Date of Award
Master of Science
Plant and Soil Science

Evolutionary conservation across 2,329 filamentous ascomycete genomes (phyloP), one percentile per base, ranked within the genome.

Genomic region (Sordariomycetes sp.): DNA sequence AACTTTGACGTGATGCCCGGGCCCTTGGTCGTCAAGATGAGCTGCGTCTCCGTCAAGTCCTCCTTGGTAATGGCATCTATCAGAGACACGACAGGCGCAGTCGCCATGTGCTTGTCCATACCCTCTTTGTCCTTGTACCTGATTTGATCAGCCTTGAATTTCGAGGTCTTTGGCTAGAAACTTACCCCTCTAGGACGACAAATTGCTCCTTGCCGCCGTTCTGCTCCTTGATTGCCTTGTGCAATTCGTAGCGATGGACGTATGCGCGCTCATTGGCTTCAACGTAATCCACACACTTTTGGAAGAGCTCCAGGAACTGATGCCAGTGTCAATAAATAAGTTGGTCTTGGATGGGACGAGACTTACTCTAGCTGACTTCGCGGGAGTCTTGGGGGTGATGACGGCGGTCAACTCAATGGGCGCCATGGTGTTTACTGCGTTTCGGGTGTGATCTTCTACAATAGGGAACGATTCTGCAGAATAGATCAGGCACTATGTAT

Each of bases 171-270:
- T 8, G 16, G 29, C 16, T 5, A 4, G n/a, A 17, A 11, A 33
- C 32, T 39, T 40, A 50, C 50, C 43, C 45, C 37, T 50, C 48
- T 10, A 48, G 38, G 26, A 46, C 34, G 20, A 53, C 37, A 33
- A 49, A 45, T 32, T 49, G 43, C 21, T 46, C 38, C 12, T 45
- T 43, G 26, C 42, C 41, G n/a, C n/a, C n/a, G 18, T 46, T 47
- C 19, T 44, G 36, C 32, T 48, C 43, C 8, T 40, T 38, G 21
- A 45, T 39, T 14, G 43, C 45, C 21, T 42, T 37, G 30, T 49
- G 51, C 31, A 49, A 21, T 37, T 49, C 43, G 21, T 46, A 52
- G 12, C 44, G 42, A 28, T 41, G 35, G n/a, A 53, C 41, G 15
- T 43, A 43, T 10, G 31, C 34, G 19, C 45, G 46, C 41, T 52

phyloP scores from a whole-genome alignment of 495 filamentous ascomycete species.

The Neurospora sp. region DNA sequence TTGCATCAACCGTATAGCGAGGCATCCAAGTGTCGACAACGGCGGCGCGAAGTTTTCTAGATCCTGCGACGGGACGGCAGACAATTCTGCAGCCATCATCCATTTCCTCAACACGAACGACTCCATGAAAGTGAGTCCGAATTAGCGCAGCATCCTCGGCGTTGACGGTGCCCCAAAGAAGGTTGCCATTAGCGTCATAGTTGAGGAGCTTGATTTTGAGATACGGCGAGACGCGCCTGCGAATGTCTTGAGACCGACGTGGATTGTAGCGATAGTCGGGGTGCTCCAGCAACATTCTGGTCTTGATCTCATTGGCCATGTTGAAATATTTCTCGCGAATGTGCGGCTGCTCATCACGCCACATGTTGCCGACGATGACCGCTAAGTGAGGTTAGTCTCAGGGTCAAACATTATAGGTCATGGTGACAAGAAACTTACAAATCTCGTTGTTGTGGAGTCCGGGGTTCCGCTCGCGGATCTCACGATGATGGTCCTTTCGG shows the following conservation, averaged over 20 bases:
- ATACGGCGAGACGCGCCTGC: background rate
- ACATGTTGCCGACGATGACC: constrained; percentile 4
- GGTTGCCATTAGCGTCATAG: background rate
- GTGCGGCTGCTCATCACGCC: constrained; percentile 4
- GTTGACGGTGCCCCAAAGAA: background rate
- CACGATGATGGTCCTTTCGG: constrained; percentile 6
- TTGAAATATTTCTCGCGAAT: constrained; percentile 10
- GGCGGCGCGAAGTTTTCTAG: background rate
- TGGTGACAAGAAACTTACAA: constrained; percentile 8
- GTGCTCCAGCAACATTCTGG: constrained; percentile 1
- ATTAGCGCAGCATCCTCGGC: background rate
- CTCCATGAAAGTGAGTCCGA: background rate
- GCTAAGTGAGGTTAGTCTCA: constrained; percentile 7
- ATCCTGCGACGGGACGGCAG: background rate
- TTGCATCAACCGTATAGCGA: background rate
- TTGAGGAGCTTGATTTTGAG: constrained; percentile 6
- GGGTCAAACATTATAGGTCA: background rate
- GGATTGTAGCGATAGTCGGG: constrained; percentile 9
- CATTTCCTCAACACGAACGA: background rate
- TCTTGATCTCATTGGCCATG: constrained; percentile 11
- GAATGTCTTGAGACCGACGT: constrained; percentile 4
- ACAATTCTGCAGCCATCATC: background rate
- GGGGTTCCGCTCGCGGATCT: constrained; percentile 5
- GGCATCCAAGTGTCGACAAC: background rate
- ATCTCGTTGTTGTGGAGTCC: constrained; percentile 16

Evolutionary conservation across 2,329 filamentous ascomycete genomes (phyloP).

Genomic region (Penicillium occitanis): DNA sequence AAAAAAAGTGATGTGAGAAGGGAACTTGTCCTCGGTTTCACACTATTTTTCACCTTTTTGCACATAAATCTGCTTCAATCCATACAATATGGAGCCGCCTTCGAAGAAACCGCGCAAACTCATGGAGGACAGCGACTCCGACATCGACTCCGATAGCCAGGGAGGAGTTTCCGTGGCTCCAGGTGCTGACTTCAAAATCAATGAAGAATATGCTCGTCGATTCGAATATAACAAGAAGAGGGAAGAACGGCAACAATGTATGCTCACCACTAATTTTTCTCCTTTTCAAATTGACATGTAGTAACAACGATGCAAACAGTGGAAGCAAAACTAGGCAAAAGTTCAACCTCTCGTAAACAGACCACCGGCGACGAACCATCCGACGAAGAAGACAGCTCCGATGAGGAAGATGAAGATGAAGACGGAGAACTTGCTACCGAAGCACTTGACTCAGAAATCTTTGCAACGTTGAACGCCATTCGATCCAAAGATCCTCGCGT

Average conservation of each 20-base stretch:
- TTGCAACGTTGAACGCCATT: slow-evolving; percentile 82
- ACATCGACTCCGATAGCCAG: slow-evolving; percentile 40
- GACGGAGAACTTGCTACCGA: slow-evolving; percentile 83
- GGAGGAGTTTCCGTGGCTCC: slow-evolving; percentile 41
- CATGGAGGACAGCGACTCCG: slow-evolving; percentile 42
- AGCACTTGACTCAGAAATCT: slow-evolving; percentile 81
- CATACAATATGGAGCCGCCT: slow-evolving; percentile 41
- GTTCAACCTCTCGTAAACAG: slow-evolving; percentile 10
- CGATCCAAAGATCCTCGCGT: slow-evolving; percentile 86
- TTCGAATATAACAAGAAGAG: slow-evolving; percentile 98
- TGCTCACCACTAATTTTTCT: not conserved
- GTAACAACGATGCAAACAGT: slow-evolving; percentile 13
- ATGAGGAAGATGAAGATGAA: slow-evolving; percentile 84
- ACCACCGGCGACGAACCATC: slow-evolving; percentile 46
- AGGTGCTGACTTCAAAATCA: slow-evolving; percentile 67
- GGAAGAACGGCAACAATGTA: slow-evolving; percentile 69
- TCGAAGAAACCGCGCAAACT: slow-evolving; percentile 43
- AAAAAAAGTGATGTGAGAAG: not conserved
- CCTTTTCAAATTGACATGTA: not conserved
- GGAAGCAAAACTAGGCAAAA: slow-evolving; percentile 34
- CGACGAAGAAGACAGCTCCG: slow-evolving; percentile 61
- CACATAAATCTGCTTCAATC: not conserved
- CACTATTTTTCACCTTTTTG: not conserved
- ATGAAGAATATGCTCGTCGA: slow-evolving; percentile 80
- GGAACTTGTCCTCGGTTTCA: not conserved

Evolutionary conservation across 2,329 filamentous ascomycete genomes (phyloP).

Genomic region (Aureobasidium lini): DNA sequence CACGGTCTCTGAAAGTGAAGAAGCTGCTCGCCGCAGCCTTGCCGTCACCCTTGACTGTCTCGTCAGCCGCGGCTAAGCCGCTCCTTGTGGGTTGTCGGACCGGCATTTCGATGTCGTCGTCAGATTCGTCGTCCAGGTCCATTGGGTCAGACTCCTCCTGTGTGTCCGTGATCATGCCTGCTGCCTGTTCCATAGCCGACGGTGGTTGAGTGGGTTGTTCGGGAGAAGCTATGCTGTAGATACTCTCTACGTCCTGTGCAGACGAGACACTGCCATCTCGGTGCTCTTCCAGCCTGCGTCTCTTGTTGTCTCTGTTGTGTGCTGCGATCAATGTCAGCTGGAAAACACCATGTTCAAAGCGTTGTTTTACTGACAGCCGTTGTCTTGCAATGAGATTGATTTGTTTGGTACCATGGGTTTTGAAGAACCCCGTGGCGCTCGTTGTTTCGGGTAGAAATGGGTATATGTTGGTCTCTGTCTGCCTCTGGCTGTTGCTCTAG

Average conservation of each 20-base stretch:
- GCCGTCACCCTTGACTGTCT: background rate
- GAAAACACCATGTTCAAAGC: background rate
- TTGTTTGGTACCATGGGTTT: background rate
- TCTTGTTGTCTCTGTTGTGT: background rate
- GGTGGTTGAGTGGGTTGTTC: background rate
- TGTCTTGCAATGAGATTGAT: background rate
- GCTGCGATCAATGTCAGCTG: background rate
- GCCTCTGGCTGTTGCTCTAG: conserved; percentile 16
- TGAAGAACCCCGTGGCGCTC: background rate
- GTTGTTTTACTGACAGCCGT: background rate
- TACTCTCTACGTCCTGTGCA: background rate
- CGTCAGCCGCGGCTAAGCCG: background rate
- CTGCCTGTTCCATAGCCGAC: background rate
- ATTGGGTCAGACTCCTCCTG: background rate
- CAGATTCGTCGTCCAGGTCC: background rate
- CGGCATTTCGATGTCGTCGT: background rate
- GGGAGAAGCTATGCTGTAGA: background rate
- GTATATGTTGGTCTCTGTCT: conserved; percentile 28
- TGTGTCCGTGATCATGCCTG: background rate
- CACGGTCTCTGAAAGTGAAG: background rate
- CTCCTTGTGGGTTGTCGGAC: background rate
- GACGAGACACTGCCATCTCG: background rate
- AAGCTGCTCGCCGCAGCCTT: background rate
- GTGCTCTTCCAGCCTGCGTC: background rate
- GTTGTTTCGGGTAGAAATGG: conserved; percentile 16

Fusarium virguliforme is a soil-borne pathogen that is the causal agent of sudden death syndrome (SDS). This disease is one of the top contributors to major yield losses in soybean across the United States. Characteristic symptoms of the disease include interveinal chlorosis and/or necrosis of trifoliate leaves and defoliation. In some cases, the foliar symptoms may not be present, but yield loss still occurs. This disease is evaluated using an incidence rating, the percent of plants in the plot that are expressing symptoms, and a severity rating, using a one to nine scale based on varying levels of chlorosis, necrosis, and defoliation. Using remote sensing provides an alternate approach to identify and evaluate plant diseases. It provides a non-destructive method to assess the severity of foliar symptoms and their distribution across production fields. SDS was chosen as the disease to use for this system due to the unique disease symptomology and yield loss. In 2019 and 2020, SDS trials were established in a production field location that has a history of SDS in Valmeyer, IL. This seed treatment study had different chemicals with varying levels of efficacy against SDS. Disease ratings were collected at the first sign of symptoms, and aerial imagery was collected on the same day. There were multiple dates across both years when this data was collected. ArcGIS was used to analyze the multispectral imagery and do a plot by plot analysis for each of the plots. A regression analysis was performed to test the relationship between the foliar disease ratings and the plot data collected from the multispectral imagery. Multiple vegetation indices were tested, and the results showed that overall, in 2019, GNDVI had the strongest relationship with foliar ratings. In 2020, NDRE had the strongest overall relationship with foliar ratings. The relationship between NDVI and the ratings was the most consistent at the last rating of the season.
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